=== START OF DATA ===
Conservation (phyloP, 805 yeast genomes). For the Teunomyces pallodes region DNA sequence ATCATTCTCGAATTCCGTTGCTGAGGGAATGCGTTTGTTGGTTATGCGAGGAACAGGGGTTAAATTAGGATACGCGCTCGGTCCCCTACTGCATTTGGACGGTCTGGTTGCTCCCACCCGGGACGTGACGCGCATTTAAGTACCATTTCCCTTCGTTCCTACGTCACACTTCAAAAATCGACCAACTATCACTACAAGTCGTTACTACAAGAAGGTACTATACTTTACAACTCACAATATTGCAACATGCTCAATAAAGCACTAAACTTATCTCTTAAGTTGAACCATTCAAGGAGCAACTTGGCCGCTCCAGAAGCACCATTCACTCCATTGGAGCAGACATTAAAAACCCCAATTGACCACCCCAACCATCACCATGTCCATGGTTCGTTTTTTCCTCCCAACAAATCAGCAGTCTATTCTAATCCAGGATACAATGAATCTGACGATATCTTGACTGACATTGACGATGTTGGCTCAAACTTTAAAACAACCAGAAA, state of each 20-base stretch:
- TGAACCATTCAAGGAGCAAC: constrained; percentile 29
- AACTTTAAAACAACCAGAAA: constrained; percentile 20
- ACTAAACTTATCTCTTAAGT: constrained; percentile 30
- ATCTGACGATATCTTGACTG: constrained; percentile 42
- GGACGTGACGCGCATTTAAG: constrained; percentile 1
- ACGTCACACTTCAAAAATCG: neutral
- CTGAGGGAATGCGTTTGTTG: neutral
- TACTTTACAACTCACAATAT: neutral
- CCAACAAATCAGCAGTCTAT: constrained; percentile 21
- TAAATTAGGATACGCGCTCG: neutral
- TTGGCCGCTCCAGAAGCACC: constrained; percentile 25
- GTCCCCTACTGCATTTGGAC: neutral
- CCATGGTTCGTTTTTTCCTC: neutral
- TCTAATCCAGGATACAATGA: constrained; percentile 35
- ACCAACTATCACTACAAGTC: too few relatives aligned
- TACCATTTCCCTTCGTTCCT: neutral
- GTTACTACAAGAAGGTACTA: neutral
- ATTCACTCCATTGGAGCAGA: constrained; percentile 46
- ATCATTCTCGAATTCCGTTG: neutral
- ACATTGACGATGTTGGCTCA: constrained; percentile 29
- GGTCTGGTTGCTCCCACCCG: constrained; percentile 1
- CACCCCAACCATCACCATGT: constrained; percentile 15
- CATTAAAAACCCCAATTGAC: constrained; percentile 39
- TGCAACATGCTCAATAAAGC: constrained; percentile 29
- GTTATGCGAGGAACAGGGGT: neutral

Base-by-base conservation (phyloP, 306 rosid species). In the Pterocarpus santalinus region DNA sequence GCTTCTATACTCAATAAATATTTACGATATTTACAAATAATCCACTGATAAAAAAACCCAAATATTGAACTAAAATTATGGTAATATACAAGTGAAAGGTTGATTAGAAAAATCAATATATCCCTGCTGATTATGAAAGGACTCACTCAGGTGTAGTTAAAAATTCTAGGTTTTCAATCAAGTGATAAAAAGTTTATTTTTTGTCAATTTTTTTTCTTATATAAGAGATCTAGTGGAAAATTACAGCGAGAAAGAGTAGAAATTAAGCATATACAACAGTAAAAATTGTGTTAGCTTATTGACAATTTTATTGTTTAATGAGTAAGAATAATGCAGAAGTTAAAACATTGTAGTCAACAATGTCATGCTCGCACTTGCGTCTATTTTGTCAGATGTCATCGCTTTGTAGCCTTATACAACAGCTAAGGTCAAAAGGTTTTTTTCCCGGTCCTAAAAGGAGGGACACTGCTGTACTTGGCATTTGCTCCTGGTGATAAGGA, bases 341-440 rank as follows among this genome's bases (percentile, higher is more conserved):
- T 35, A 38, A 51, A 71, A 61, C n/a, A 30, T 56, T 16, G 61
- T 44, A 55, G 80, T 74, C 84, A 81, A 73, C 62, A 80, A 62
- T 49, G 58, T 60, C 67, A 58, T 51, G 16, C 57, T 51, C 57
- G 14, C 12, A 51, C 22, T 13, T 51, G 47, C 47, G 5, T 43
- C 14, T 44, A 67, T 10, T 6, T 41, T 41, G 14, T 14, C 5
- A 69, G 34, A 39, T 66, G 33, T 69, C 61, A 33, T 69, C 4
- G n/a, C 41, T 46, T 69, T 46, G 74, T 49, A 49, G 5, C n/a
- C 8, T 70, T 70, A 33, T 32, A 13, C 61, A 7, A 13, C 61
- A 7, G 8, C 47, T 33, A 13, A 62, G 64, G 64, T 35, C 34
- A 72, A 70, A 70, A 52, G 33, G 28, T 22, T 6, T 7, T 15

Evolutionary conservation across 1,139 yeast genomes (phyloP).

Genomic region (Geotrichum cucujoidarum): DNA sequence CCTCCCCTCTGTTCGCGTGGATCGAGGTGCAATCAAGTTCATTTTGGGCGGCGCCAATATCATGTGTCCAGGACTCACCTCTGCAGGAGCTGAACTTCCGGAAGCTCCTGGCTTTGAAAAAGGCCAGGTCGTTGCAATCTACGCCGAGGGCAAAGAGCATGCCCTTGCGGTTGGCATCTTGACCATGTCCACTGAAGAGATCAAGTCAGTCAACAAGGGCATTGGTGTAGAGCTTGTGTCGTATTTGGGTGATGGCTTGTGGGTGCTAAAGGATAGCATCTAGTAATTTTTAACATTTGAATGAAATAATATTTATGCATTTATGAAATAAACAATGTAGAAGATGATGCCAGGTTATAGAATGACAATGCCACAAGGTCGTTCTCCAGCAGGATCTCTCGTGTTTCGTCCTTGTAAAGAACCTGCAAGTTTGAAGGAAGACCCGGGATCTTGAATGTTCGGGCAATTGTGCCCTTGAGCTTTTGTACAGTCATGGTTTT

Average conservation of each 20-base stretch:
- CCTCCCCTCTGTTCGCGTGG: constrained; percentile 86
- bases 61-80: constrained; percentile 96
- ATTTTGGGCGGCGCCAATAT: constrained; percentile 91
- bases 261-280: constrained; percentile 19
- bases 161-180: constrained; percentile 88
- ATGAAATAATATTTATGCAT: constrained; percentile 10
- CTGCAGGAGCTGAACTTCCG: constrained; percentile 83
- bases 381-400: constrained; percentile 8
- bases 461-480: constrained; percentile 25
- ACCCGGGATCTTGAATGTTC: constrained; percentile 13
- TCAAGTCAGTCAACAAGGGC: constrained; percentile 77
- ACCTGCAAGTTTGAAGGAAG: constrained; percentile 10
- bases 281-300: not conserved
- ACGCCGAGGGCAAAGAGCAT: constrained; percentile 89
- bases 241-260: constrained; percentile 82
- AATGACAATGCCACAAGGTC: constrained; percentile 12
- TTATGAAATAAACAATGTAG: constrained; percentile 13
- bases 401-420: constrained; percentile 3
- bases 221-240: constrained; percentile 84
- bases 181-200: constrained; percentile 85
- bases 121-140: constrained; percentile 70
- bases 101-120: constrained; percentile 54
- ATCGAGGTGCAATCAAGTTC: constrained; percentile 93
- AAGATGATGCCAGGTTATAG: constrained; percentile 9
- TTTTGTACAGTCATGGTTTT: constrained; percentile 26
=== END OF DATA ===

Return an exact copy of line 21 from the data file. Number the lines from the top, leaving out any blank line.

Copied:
- ACATTGACGATGTTGGCTCA: constrained; percentile 29